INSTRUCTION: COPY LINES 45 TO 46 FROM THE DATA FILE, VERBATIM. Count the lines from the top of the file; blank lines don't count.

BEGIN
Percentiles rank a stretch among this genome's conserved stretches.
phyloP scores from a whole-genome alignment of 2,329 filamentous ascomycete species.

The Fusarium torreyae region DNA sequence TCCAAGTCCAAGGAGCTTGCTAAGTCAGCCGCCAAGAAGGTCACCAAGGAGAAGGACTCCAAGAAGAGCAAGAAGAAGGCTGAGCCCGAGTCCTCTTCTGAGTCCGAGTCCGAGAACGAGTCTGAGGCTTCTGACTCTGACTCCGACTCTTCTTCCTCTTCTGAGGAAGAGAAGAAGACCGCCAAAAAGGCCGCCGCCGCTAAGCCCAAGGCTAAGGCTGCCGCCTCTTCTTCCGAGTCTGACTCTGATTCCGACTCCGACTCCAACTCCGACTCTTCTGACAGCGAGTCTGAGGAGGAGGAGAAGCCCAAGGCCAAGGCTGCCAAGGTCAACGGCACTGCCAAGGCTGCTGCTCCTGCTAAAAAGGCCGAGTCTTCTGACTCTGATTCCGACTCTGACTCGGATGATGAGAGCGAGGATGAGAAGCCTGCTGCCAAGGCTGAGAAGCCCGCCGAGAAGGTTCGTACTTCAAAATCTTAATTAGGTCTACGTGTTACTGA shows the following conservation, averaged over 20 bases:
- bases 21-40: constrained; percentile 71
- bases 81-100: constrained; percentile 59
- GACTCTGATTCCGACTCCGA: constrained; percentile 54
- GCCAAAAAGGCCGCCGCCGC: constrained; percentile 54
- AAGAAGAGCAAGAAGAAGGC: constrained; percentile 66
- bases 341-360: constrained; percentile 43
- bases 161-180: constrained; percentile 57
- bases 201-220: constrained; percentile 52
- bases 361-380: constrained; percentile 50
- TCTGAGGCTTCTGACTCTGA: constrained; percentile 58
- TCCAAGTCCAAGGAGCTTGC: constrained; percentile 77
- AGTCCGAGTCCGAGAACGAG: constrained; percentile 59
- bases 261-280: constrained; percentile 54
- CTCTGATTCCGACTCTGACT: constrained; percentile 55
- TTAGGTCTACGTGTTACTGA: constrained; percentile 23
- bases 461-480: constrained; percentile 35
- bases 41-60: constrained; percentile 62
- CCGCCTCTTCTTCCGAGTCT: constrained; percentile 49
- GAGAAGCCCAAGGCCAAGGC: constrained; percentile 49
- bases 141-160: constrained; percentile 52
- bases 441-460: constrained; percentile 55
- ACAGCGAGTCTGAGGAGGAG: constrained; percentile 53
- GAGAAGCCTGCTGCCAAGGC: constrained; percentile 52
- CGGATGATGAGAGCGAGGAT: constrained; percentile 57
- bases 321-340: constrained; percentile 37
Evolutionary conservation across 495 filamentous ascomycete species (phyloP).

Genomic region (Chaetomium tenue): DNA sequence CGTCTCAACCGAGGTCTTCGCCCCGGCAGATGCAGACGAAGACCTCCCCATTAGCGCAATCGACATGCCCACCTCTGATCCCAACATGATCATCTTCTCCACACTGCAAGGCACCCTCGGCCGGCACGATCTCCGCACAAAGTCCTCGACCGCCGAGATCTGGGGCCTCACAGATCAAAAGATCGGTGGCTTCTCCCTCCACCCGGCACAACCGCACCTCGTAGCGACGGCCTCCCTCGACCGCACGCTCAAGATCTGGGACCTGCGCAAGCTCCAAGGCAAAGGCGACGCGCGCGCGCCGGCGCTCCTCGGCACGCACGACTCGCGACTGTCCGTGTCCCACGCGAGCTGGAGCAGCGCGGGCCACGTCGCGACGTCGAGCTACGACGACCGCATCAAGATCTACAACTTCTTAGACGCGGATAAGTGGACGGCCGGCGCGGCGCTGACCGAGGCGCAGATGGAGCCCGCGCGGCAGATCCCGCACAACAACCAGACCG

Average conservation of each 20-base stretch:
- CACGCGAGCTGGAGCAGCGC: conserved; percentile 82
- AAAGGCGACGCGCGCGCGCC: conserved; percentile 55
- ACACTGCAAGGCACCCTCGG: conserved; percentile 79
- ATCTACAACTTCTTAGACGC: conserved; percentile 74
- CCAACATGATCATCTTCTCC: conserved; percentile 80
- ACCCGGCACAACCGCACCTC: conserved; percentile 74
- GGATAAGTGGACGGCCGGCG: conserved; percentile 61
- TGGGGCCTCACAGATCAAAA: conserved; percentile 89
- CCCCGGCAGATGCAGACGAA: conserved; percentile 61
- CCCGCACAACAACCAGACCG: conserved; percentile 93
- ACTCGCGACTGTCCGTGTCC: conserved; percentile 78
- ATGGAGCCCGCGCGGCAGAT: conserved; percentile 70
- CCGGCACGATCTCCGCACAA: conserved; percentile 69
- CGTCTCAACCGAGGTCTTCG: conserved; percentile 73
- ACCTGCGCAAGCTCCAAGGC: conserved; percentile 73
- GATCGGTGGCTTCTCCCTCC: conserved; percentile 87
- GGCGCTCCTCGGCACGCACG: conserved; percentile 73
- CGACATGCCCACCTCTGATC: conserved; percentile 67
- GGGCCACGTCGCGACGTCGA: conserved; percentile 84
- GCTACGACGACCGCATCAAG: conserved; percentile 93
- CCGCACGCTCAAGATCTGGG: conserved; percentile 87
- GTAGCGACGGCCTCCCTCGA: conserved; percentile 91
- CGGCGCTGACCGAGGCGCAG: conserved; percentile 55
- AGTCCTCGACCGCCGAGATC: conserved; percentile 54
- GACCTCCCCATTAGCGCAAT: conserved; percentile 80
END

- CGTCTCAACCGAGGTCTTCG: conserved; percentile 73
- ACCTGCGCAAGCTCCAAGGC: conserved; percentile 73